Ina Fried

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U.S. Agency Proposes Total Ban on Talking and Texting While Driving

The National Transportation Safety Board — the agency that investigates major accidents like plane crashes — is calling for a nationwide ban on both calling and texting while driving even when using a handsfree device.

Citing the fact that more than 3,000 people died last year in distraction-related crashes, the NTSB is calling on all 50 states to ban the use of personal electronics while driving. And, contrary to early reports, it is proposing there be no exception for handsfree devices.

“No call, no text, no update, is worth a human life,” Board chairman Deborah Hersman said in a statement on Tuesday. “It is time for all of us to stand up for safety by turning off electronic devices when driving.”

While many states have created their own laws outlawing talking and texting while driving, most allow the use of handsfree devices, such as bluetooth headsets or speakerphones.

The NTSB is proposing that devices that aid in driving, presumably navigation systems, be allowed, as well as emergency use of devices.

Although the NTSB is calling on the states to pass such laws, the U.S. government has been known to threaten the withholding of federal highway funds in order to get its way on issues such as speed limits or mandatory seat belt laws.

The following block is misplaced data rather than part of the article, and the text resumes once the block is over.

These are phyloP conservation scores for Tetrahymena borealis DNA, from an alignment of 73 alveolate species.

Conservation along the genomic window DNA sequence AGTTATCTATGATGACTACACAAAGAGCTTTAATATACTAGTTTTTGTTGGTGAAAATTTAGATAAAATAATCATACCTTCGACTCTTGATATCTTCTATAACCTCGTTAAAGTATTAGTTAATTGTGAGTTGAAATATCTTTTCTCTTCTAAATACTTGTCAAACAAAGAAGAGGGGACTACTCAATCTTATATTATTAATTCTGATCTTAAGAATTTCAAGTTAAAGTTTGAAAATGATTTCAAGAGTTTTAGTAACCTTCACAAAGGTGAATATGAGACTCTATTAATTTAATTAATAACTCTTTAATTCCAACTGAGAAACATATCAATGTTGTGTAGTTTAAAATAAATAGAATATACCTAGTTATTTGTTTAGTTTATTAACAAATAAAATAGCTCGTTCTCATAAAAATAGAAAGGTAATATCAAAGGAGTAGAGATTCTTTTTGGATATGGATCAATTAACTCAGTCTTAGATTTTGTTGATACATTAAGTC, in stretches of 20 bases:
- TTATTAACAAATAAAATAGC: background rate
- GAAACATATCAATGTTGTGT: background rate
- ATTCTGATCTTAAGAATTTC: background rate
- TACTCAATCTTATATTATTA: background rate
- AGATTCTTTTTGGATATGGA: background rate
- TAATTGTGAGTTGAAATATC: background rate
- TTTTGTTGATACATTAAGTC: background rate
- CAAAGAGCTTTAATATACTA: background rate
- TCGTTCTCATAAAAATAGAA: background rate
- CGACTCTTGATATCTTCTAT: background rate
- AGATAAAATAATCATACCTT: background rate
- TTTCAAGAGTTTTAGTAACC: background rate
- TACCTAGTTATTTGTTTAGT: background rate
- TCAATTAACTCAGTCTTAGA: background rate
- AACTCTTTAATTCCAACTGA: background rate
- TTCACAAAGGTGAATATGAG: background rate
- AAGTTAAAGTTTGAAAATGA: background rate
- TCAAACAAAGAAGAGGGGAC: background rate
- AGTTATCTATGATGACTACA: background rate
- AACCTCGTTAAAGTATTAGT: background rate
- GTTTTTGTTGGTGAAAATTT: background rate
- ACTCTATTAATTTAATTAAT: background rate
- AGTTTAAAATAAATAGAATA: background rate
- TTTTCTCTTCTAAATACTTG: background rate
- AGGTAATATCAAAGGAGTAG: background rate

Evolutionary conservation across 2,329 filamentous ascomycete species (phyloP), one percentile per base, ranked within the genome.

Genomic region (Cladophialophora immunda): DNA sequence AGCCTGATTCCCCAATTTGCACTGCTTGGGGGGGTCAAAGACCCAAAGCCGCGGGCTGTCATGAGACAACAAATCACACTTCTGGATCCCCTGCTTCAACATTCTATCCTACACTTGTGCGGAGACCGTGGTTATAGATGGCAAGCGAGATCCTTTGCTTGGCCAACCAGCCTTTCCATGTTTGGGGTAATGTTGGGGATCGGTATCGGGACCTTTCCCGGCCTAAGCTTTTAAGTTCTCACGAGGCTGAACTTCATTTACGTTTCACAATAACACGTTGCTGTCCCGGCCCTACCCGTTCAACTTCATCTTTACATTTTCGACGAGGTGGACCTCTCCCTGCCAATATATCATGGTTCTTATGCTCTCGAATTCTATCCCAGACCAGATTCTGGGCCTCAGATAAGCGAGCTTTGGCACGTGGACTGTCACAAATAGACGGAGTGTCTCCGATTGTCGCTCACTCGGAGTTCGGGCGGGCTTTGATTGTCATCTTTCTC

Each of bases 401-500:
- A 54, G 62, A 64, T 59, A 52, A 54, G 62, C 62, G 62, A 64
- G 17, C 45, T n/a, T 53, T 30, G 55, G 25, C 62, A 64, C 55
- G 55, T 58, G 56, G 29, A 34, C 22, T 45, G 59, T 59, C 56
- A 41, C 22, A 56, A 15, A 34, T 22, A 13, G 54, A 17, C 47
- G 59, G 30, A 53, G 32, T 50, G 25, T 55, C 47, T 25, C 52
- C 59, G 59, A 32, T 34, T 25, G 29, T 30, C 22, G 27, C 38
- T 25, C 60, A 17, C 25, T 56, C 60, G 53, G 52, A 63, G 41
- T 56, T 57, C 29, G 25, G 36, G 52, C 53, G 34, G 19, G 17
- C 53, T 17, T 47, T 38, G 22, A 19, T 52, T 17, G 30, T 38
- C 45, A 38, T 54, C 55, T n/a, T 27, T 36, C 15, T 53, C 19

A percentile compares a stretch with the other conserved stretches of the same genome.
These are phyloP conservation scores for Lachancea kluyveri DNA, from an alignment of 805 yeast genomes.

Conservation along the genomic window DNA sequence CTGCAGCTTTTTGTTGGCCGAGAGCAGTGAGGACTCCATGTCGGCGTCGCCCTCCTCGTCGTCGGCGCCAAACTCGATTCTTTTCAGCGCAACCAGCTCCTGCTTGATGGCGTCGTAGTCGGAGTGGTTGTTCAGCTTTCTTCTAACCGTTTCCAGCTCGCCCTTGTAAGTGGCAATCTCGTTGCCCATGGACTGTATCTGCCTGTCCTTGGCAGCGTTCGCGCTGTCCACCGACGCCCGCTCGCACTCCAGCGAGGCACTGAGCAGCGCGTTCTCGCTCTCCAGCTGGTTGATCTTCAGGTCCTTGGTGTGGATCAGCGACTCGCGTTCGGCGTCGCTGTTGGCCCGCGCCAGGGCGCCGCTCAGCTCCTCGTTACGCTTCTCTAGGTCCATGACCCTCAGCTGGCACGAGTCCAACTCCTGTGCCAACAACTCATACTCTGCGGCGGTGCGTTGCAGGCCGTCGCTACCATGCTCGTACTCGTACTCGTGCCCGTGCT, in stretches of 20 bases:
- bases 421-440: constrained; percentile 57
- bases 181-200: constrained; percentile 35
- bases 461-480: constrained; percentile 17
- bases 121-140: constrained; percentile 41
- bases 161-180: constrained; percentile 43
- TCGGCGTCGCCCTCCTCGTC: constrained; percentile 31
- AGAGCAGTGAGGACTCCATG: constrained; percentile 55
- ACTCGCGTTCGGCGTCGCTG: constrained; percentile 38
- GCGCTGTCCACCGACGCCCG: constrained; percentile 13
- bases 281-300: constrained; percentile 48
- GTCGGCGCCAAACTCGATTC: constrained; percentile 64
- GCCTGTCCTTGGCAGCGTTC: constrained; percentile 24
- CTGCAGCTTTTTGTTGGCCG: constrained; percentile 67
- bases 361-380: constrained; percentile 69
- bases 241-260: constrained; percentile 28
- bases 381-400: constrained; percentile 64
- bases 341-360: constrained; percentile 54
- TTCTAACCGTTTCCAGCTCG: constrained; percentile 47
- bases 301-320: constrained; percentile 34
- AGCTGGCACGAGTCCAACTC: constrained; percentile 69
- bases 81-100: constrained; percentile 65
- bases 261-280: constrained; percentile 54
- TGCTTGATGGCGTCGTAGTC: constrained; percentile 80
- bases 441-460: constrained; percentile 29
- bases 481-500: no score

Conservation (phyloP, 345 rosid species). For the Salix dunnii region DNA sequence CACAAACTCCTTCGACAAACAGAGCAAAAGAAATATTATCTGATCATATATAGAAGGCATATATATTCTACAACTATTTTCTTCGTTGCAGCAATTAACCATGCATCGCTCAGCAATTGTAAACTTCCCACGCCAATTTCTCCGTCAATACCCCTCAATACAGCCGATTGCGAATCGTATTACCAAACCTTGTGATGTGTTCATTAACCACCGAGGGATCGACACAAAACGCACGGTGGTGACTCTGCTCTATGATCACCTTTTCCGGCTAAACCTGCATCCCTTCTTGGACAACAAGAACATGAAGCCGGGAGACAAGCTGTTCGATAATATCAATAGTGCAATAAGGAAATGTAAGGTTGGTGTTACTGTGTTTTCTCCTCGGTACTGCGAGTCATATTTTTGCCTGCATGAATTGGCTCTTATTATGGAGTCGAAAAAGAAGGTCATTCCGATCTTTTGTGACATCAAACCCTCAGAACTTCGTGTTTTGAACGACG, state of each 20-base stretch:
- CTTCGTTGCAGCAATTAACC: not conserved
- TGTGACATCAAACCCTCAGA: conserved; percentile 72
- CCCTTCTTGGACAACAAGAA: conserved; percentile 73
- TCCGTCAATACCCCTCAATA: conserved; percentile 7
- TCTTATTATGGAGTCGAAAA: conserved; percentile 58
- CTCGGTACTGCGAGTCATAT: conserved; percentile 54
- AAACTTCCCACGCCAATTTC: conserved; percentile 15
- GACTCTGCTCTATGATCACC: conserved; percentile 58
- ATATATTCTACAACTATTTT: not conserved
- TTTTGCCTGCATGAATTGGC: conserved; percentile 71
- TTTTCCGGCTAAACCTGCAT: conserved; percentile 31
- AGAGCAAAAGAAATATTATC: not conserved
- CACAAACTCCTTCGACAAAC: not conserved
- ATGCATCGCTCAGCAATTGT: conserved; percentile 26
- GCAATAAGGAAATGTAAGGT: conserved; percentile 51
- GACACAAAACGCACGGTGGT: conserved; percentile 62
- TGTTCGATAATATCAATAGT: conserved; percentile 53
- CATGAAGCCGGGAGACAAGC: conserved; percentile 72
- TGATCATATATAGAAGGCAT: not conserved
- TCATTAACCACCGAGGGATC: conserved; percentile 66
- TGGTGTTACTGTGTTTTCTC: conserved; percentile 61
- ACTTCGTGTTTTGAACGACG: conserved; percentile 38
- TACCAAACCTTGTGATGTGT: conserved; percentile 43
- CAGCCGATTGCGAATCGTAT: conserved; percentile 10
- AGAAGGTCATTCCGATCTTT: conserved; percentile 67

The carriers and cellular trade industry group CTIA have supported distracted driving campaigns as well as various legistlation, while Apple, Microsoft, Google and others have increasingly been building hands-free capabilities for both dialing and texting into their devices.

The CTIA offered praise for the notion of curbing distracted driving, though it only offered specific support for the notion of banning texting by hand.

“CTIA and the wireless industry agree that when drivers are behind the wheel, safety should be their number one priority,” CTIA CEO Steve Largent said in a statement. “Manual texting while driving is clearly incompatible with safety, which is why we have historically supported a ban on texting while driving. As far as talking on wireless devices while driving, we defer to state and local lawmakers and their constituents as to what they believe are the most appropriate laws where they live.”

There are also an increasing number of apps, some offered by carriers, that allow parents and drivers to shut off most cellular functions when a device is being used in a moving vehicle. In some cases, the device can automatically text a reply noting that the recipient is driving.

(Image credit: ©iStockphoto.com | lisafx)


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